Patellofemoral pain syndrome
Knee pain is one of the common conditions that are prevalent in the general population. Patellofemoral pain syndrome (PFPS) is one of the commonly diagnosed knee conditions, it is also known by its name as Anterior knee pain or Runner’s knee. It affects approximately 23% of adults, 29% of adolescents and is more frequent in women (Yanez-Álvarez et al. 2020) and athletes. Patellofemoral pain (PFP) is prevalent in adults under the age of 40. The long-term prognosis is poor for PFPS. Approximately one-third of patients are pain-free in one year, and 91% still report soreness and dysfunction four years after onset. (Benjamin E. Smith et al., 2019)
Soreness in and around the knee and behind the kneecap with weak muscles usually causes reduced function in the knee, impacting daily activities, quality of life and sports.
Diagnosis is usually done based on the clinical history and requires ruling out any injury to ligaments or menisci in the knee. Patellofemoral syndrome is often a multifactorial problem.
Patellofemoral pain syndrome is a diffused soreness in front of the knee or below the kneecap, usually unrelated to any trauma or no known specific cause.
Physical therapy can help Patellofemoral syndrome by improving the strength and flexibility of the muscles around the knee. This can help to decrease the amount of stress on the patella (kneecap) and improve the alignment of the knee joint. A physical therapist can also help to improve your range of motion and reduce pain.
Common symptoms of patellofemoral pain syndrome:
The most common symptom associated with Patellofemoral Pain Syndrome is soreness in or around the anterior patella that increases when the knee flexion occurs during loading activities.
- Swelling in the knee
- Knee clicking or grinding
- Soreness increases with activities like prolonged sitting, walking downhill, walking downstairs, squatting, kneeling, hiking etc.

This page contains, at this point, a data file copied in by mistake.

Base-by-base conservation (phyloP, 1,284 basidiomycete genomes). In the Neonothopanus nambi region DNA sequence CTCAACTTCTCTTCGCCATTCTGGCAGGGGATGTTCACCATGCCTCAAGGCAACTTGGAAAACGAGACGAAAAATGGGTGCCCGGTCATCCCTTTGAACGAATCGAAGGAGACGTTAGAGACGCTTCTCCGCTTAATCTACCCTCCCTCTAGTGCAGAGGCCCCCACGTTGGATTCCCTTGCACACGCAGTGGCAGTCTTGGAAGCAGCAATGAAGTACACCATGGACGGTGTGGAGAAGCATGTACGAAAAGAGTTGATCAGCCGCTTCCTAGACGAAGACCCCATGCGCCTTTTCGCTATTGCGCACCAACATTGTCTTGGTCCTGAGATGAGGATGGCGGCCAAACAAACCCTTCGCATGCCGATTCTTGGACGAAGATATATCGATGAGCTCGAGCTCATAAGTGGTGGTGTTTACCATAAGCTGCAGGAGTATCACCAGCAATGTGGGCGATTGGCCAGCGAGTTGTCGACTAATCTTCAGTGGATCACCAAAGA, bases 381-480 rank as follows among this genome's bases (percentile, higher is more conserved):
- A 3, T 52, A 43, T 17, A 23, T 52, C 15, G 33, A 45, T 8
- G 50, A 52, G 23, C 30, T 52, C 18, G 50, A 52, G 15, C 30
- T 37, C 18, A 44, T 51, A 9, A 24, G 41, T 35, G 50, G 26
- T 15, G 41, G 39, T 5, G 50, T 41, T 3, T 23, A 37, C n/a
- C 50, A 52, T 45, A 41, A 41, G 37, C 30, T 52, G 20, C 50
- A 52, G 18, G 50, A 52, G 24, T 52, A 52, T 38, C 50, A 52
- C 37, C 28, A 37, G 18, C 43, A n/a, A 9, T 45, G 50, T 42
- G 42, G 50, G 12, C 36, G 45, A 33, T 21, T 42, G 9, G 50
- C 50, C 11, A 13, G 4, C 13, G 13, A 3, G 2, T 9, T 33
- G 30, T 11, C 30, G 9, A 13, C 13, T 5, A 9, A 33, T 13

- Pain is usually relieved by stopping the activities
Potential causes of patellofemoral disorder:
Muscle insufficiency: Muscles are unable to provide or exert a normal force for a typical movement pattern to occur. There is an associated cramping sensation as the muscles are unable to shorten or lengthen to allow full joint movement. Muscle insufficiency usually is caused by a combination of weak or tight muscles.
Overuse Syndrome: Performing repeated activities and sports that require repeated bending of the knees like repeated squatting, and jumping, causes an increased risk for PFPS.
Muscle Overload: A sudden increase in activity level without proper training (running) can cause an increased load to the patella that is more than usual, leading to anterior knee soreness.
Foot Wear: Wearing inappropriate footwear during training/ exercises can also lead to knee problems.
Trauma: Direct trauma to the kneecap during sports-related activities or falls can lead to PFP.
Associated factors for patellofemoral pain syndrome:
Many patients with Patellofemoral Pain syndrome develop associated pain such as fear-avoidance, catastrophizing thoughts, and low self-efficacy. These factors affect the function and quality of life of patients and alter their individual pain experience, which often leads to a chronic pain state. A systematic review found self-efficacy and depression were among the most substantial prognostic factors for pain and disability regardless of the intervention used (Benjamin E. Smith et al. 2019). Based on this foundation, the interventions aim to improve pain-related fear and movement through education and gradually increase physical activity with self-management strategies.
Management of patellofemoral pain syndrome:
- Avoid prolonged resting or inactivity. Perform activities as tolerated during the day, like short walks, cycling, swimming etc.